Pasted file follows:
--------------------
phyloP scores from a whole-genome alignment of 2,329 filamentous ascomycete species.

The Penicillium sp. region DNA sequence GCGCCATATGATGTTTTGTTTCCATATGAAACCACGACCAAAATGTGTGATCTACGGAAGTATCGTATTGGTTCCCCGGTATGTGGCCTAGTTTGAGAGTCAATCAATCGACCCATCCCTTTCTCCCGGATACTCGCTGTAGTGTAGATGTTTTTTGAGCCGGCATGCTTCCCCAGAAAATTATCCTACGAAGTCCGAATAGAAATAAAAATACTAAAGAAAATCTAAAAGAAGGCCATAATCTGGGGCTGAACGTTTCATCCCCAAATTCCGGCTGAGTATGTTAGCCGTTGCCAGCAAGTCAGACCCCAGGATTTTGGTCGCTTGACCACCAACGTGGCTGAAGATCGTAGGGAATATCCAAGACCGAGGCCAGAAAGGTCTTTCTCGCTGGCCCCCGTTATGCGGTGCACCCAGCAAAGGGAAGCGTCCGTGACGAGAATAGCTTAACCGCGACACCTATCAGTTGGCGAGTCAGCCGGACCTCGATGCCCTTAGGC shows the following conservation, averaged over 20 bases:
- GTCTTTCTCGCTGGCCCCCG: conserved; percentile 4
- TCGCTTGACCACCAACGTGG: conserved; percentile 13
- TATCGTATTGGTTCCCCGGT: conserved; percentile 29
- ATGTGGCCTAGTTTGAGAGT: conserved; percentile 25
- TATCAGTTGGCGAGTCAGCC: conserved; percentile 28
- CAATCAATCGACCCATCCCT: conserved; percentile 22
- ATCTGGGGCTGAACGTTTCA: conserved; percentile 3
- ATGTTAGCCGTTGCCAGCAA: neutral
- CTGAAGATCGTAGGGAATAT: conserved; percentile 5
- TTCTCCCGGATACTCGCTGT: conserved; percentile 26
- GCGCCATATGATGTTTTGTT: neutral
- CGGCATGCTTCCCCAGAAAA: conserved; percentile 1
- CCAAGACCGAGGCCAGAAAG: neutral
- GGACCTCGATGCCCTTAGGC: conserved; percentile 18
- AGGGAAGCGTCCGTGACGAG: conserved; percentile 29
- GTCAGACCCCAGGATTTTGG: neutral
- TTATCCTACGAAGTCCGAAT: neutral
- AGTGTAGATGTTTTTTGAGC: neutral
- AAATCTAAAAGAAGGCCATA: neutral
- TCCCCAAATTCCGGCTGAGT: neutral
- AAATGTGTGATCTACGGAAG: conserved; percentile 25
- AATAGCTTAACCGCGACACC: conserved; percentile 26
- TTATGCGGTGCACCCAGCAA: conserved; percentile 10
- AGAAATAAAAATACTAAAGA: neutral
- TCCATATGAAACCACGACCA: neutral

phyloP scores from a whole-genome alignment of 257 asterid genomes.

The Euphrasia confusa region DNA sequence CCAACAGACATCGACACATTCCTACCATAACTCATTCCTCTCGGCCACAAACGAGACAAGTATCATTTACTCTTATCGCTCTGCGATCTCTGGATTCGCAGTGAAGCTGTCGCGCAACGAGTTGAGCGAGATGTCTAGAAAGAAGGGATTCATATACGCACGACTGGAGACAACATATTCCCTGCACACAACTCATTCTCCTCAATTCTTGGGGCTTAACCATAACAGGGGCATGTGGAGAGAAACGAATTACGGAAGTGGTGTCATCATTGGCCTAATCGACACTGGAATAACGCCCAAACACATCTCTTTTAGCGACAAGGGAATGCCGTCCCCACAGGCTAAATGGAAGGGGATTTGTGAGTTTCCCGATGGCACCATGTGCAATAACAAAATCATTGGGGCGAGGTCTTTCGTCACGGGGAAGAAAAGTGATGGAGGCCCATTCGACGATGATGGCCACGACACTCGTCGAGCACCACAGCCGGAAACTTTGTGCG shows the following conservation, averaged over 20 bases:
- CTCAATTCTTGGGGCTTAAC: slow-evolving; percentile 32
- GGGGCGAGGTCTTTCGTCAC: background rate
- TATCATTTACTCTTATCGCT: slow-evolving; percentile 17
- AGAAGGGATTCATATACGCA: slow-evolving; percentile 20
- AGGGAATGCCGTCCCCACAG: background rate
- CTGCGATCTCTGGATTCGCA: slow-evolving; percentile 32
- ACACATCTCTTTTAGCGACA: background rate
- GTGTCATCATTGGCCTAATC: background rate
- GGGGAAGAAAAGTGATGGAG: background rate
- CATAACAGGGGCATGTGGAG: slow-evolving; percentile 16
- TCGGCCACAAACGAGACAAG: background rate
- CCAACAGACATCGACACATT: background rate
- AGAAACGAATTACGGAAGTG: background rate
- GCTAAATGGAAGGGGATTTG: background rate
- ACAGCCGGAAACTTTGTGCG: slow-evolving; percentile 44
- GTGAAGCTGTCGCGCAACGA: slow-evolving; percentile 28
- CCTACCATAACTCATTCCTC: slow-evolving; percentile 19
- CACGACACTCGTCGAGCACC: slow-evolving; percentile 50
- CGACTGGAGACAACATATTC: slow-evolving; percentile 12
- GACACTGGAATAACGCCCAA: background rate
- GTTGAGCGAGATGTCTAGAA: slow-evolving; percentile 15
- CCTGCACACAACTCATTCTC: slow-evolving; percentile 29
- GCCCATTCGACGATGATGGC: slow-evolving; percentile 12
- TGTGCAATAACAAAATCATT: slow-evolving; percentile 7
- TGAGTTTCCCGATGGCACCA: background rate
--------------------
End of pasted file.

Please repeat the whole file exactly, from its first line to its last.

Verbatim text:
phyloP scores from a whole-genome alignment of 2,329 filamentous ascomycete species.

The Penicillium sp. region DNA sequence GCGCCATATGATGTTTTGTTTCCATATGAAACCACGACCAAAATGTGTGATCTACGGAAGTATCGTATTGGTTCCCCGGTATGTGGCCTAGTTTGAGAGTCAATCAATCGACCCATCCCTTTCTCCCGGATACTCGCTGTAGTGTAGATGTTTTTTGAGCCGGCATGCTTCCCCAGAAAATTATCCTACGAAGTCCGAATAGAAATAAAAATACTAAAGAAAATCTAAAAGAAGGCCATAATCTGGGGCTGAACGTTTCATCCCCAAATTCCGGCTGAGTATGTTAGCCGTTGCCAGCAAGTCAGACCCCAGGATTTTGGTCGCTTGACCACCAACGTGGCTGAAGATCGTAGGGAATATCCAAGACCGAGGCCAGAAAGGTCTTTCTCGCTGGCCCCCGTTATGCGGTGCACCCAGCAAAGGGAAGCGTCCGTGACGAGAATAGCTTAACCGCGACACCTATCAGTTGGCGAGTCAGCCGGACCTCGATGCCCTTAGGC shows the following conservation, averaged over 20 bases:
- GTCTTTCTCGCTGGCCCCCG: conserved; percentile 4
- TCGCTTGACCACCAACGTGG: conserved; percentile 13
- TATCGTATTGGTTCCCCGGT: conserved; percentile 29
- ATGTGGCCTAGTTTGAGAGT: conserved; percentile 25
- TATCAGTTGGCGAGTCAGCC: conserved; percentile 28
- CAATCAATCGACCCATCCCT: conserved; percentile 22
- ATCTGGGGCTGAACGTTTCA: conserved; percentile 3
- ATGTTAGCCGTTGCCAGCAA: neutral
- CTGAAGATCGTAGGGAATAT: conserved; percentile 5
- TTCTCCCGGATACTCGCTGT: conserved; percentile 26
- GCGCCATATGATGTTTTGTT: neutral
- CGGCATGCTTCCCCAGAAAA: conserved; percentile 1
- CCAAGACCGAGGCCAGAAAG: neutral
- GGACCTCGATGCCCTTAGGC: conserved; percentile 18
- AGGGAAGCGTCCGTGACGAG: conserved; percentile 29
- GTCAGACCCCAGGATTTTGG: neutral
- TTATCCTACGAAGTCCGAAT: neutral
- AGTGTAGATGTTTTTTGAGC: neutral
- AAATCTAAAAGAAGGCCATA: neutral
- TCCCCAAATTCCGGCTGAGT: neutral
- AAATGTGTGATCTACGGAAG: conserved; percentile 25
- AATAGCTTAACCGCGACACC: conserved; percentile 26
- TTATGCGGTGCACCCAGCAA: conserved; percentile 10
- AGAAATAAAAATACTAAAGA: neutral
- TCCATATGAAACCACGACCA: neutral

phyloP scores from a whole-genome alignment of 257 asterid genomes.

The Euphrasia confusa region DNA sequence CCAACAGACATCGACACATTCCTACCATAACTCATTCCTCTCGGCCACAAACGAGACAAGTATCATTTACTCTTATCGCTCTGCGATCTCTGGATTCGCAGTGAAGCTGTCGCGCAACGAGTTGAGCGAGATGTCTAGAAAGAAGGGATTCATATACGCACGACTGGAGACAACATATTCCCTGCACACAACTCATTCTCCTCAATTCTTGGGGCTTAACCATAACAGGGGCATGTGGAGAGAAACGAATTACGGAAGTGGTGTCATCATTGGCCTAATCGACACTGGAATAACGCCCAAACACATCTCTTTTAGCGACAAGGGAATGCCGTCCCCACAGGCTAAATGGAAGGGGATTTGTGAGTTTCCCGATGGCACCATGTGCAATAACAAAATCATTGGGGCGAGGTCTTTCGTCACGGGGAAGAAAAGTGATGGAGGCCCATTCGACGATGATGGCCACGACACTCGTCGAGCACCACAGCCGGAAACTTTGTGCG shows the following conservation, averaged over 20 bases:
- CTCAATTCTTGGGGCTTAAC: slow-evolving; percentile 32
- GGGGCGAGGTCTTTCGTCAC: background rate
- TATCATTTACTCTTATCGCT: slow-evolving; percentile 17
- AGAAGGGATTCATATACGCA: slow-evolving; percentile 20
- AGGGAATGCCGTCCCCACAG: background rate
- CTGCGATCTCTGGATTCGCA: slow-evolving; percentile 32
- ACACATCTCTTTTAGCGACA: background rate
- GTGTCATCATTGGCCTAATC: background rate
- GGGGAAGAAAAGTGATGGAG: background rate
- CATAACAGGGGCATGTGGAG: slow-evolving; percentile 16
- TCGGCCACAAACGAGACAAG: background rate
- CCAACAGACATCGACACATT: background rate
- AGAAACGAATTACGGAAGTG: background rate
- GCTAAATGGAAGGGGATTTG: background rate
- ACAGCCGGAAACTTTGTGCG: slow-evolving; percentile 44
- GTGAAGCTGTCGCGCAACGA: slow-evolving; percentile 28
- CCTACCATAACTCATTCCTC: slow-evolving; percentile 19
- CACGACACTCGTCGAGCACC: slow-evolving; percentile 50
- CGACTGGAGACAACATATTC: slow-evolving; percentile 12
- GACACTGGAATAACGCCCAA: background rate
- GTTGAGCGAGATGTCTAGAA: slow-evolving; percentile 15
- CCTGCACACAACTCATTCTC: slow-evolving; percentile 29
- GCCCATTCGACGATGATGGC: slow-evolving; percentile 12
- TGTGCAATAACAAAATCATT: slow-evolving; percentile 7
- TGAGTTTCCCGATGGCACCA: background rate